tqtran at us.ibm.com>, David Lyle <dklyle0 at gmail.com>, Maxime Vidori <
  maxime.vidori at enovance.com>, "Wroblewski, Szymon" <
  szymon.wroblewski at intel.com>, "Wood, Matthew David (HP Cloud - Horizon)"
  <matt.wood at hp.com>, "Chen, Shaoquan" <sean.chen2 at hp.com>, "Farina, Matt
  (HP Cloud)" <matthew.farina at hp.com>, Cindy Lu/Silicon Valley/IBM <
  clu at us.ibm.com>, Justin Pomeroy/Rochester/IBM <jpomero at us.ibm.com>, Neill
  Cox <neill.cox at ingenious.com.au>
  Subject: Re: REST and Django

  I'm not sure whether this is the appropriate place to discuss this, or
  whether I should be posting to the list under [Horizon] but I think we
  need to have a clear idea of what goes in the REST API and what goes in
  the client (angular) code.

  In my mind, the thinner the REST API the better. Indeed if we can get
  away with proxying requests through without touching any *client code,
  that would be great.

  Coding additional logic into the REST API means that a developer would
  need to look in two places, instead of one, to determine what was
  happening for a particular call. If we keep it thin then the API
  presented to the client developer is very, very similar to the API
  presented by the services. Minimum surprise.

  Your thoughts?


  On Wed Nov 26 2014 at 2:40:52 PM Richard Jones <r1chardj0n3s at gmail.com>
   Thanks for the great summary, Travis.

   I've completed the work I pledged this morning, so now the REST API
   change set has:

   - no rest framework dependency
   - AJAX scaffolding in openstack_dashboard.api.rest.utils
   - code in openstack_dashboard/api/rest/
   - renamed the API from "identity" to "keystone" to be consistent
   - added a sample of testing, mostly for my own sanity to check things
   were working



   On Wed Nov 26 2014 at 12:18:25 PM Tripp, Travis S <travis.tripp at hp.com>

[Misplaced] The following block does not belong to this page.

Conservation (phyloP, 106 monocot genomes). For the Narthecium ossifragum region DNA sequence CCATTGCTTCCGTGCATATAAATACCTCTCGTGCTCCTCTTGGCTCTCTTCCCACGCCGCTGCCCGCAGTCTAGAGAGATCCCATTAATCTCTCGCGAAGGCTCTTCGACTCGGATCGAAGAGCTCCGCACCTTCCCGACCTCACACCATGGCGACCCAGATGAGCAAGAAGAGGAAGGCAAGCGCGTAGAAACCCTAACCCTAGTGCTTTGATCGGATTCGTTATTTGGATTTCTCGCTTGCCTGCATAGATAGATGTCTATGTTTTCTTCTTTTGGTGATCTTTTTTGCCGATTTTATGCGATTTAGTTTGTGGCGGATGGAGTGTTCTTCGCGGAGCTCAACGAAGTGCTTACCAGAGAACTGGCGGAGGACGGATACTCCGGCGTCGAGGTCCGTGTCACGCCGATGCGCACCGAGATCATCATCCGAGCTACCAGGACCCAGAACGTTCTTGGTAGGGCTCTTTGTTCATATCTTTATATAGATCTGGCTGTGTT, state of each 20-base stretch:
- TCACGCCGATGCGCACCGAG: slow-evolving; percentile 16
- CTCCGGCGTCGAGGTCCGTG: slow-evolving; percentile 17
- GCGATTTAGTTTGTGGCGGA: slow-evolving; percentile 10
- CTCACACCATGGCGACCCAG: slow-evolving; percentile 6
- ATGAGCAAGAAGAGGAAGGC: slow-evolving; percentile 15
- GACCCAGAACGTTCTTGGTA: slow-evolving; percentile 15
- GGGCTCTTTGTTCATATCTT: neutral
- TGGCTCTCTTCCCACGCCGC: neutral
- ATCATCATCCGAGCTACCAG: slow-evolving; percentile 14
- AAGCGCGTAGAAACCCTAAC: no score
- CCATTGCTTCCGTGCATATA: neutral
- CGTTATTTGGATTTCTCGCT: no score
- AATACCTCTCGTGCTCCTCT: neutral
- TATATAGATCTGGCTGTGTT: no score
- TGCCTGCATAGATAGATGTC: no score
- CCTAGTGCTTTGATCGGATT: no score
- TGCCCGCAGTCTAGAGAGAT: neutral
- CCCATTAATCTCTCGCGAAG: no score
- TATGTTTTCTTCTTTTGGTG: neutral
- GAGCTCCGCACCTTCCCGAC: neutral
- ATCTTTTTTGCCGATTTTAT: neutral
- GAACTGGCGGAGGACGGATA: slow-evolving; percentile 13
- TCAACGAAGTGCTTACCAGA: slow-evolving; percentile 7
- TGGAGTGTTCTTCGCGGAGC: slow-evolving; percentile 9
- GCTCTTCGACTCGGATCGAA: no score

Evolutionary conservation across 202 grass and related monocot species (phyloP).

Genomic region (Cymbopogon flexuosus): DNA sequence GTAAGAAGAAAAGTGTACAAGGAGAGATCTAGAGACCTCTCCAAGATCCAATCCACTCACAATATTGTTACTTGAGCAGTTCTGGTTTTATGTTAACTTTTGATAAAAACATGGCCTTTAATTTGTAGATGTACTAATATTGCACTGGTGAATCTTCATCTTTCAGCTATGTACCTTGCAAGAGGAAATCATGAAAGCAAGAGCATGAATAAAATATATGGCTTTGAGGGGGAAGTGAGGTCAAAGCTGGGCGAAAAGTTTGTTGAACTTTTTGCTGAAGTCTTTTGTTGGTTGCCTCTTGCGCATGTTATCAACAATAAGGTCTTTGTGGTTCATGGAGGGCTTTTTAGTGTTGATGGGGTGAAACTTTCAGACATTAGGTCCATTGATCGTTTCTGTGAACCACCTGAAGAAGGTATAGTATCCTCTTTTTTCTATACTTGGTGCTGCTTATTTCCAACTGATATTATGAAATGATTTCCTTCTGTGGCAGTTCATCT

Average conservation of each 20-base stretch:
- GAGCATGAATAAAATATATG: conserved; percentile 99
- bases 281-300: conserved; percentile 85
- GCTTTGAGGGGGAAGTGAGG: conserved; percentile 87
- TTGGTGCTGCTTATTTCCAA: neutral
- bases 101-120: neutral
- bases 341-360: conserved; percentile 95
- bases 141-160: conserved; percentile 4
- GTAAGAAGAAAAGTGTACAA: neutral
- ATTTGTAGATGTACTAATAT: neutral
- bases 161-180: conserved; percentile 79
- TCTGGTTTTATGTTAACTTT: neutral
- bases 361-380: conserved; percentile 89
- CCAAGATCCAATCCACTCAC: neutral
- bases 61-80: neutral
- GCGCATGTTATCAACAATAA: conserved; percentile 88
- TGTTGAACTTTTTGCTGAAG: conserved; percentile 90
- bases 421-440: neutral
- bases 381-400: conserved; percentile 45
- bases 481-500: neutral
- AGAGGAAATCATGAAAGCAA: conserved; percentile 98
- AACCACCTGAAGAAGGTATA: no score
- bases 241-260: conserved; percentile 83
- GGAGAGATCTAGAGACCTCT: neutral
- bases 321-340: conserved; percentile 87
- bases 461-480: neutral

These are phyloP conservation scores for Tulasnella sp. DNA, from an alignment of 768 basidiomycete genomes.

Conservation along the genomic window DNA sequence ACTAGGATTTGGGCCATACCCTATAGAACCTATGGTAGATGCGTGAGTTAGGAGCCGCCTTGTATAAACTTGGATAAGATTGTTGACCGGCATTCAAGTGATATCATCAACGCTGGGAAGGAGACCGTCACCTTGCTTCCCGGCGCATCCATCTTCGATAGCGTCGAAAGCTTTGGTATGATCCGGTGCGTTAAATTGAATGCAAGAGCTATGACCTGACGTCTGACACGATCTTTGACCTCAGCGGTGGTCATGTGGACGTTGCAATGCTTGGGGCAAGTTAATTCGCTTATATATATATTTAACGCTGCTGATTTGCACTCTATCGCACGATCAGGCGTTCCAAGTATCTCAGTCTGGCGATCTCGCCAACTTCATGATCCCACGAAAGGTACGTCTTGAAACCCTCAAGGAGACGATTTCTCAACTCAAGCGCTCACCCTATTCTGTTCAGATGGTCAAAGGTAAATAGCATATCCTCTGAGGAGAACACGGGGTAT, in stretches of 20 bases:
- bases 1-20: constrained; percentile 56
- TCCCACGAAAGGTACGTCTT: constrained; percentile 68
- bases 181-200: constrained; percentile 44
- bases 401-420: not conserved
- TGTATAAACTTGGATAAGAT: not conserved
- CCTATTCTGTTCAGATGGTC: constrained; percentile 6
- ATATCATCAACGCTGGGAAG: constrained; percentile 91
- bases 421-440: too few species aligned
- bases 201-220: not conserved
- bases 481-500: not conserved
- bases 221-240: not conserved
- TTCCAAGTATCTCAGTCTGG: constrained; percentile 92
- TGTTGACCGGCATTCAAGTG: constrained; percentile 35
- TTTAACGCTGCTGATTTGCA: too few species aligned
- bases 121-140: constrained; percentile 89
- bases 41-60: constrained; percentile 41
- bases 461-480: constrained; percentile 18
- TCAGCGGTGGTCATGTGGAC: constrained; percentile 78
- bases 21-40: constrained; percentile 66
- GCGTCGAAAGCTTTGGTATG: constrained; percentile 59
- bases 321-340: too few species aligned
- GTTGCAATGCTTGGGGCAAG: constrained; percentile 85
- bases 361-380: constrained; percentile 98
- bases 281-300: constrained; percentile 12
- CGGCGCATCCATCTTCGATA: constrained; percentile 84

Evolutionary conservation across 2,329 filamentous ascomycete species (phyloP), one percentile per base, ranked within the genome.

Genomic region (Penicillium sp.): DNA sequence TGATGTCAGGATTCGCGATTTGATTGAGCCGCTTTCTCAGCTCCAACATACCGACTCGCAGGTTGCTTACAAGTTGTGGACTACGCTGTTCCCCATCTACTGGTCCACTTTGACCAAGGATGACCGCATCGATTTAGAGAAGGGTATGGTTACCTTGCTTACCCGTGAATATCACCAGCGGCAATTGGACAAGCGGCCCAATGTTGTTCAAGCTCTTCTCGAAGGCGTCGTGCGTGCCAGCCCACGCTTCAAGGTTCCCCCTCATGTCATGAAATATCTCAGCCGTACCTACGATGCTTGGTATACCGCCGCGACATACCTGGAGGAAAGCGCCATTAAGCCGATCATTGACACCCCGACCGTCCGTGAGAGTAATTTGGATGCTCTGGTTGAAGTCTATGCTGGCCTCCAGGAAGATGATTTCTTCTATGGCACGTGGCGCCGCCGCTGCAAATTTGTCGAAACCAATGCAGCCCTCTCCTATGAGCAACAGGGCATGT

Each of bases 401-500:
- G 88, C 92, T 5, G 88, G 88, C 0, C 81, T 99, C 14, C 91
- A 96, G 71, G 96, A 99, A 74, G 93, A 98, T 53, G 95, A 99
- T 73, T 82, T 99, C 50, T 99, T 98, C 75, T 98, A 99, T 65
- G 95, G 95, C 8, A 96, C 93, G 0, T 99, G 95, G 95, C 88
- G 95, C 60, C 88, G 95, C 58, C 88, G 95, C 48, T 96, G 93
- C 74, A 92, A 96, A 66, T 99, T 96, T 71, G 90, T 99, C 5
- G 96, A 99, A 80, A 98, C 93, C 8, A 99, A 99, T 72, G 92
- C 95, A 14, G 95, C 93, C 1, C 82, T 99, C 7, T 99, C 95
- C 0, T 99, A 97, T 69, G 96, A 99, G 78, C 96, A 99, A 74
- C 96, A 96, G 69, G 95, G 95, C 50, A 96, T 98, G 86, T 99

Hello all,

     Great discussion on the REST urls today! I think that we are on track
     to come to a common REST API usage pattern.  To provide quick summary:

     We all agreed that going to a straight REST pattern rather than
     through tables was a good idea. We discussed using direct get / post
     in Django views like what Max originally used[1][2] and Thai also
     started[3] with the identity table rework or to go with
     djangorestframework [5] like what Richard was prototyping with[4].

     The main things we would use from Django Rest Framework were built in
     JSON serialization (avoid boilerplate), better exception handling, and
     some request wrapping.  However, we all weren’t sure about the need
     for a full new framework just for that. At the end of the
     conversation, we decided that it was a cleaner approach, but Richard
     would see if he could provide some utility code to do that much for us
     without requiring the full framework.  David voiced that he doesn’t
     want us building out a whole framework on our own either.

     So, Richard will do some investigation during his day today and get
     back to us.  Whatever the case, we’ll get a patch in horizon for the
     base dependency (framework or Richard’s utilities) that both Thai’s
     work and the launch instance work is dependent upon.  We’ll build REST
     style API’s using the same pattern.  We will likely put the rest api’s
     in horizon/openstack_dashboard/api/rest/.

     [5] http://www.django-rest-framework.org/

     OpenStack-dev mailing list
     OpenStack-dev at lists.openstack.org